Timeframe For Resolution of Drug Related Case


Interviewer: With a typical drug charge, how long would a case like that typically or potentially last?

James Abate: It really depends on the strategy that we pick up. If we are looking to get a client into a diversionary program, it could be a shorter term – within three months – to review the discovery, make applications to the appropriate program, and advocate for the client to be admitted into the program. If it’s a case where an indictment is going to be sought, it could be six month before the indictment is secured. If the case is going to trial, it could be well over a year before we are at that judgment day.

For someone who has a minor possession case, it’s not a big deal because they are likely released on their own recognizance. When you’re talking about a fourth- or third-degree crime, however, there is going to be a bail requirement made to you. Some people, when they are ordered to pay $75,000 in bail, are able to satisfy either the court or bail bondsman; some people are not. If that case takes a year to go to trial, they are going to be in jail during that time. They are being punished whether they win or lose. That time that it takes to get a case ready can be good if you are on bail. It can be bad if you are stuck in jail.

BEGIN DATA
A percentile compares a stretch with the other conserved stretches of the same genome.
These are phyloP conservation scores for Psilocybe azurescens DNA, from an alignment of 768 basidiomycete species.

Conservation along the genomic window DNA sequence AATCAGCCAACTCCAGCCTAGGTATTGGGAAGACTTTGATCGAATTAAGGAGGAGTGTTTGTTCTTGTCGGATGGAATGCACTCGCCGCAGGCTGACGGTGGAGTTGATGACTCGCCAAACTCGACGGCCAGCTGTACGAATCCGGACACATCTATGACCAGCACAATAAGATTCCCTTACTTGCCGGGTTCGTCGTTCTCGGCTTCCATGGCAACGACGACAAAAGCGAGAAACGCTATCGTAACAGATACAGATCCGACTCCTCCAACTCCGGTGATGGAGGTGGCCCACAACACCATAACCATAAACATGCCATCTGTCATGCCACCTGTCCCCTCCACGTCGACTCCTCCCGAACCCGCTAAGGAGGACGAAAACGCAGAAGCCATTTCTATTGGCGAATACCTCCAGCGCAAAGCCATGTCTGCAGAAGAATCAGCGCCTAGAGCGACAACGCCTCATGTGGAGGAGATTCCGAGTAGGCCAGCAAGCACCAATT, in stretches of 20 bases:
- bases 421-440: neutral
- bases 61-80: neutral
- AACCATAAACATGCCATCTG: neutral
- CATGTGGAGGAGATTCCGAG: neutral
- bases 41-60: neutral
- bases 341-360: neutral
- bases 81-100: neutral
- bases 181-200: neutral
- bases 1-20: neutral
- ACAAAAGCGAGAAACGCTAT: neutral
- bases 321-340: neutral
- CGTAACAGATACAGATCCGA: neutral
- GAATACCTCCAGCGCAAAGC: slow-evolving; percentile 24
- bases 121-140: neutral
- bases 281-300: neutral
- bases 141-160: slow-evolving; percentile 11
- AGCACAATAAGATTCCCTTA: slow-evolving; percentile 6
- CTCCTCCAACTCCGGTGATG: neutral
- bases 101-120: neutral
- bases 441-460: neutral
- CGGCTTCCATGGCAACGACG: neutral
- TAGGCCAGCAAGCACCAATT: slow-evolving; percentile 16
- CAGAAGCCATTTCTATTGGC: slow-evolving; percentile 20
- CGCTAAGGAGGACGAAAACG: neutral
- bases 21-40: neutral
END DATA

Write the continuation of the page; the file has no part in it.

Interviewer: We probably have another 10 minutes here.

James Abate: Actually, I have to go run out to another reading now so I think this would probably be just a few more questions.

Probation

Interviewer: When does probation come into play?

James Abate: Probation is going to come into play two times. The Department of Probation is pretty much the catchall agency for dealing with the things that the court orders. It could be payment of fees and fines. That all goes through the probation department because there could be restitution and people don’t want you to be sending them a check directly when you’ve committed a crime against them. It could be terms of your sentence such as drug testing, taking classes, or following up with your probation officer. It could be having to be under court supervision for a period of time.

Interviewer: Once someone is on probation, could they get that probation reduced if they’re following procedure and they’re staying out of crime?

James Abate: No. Probation is not reduced.

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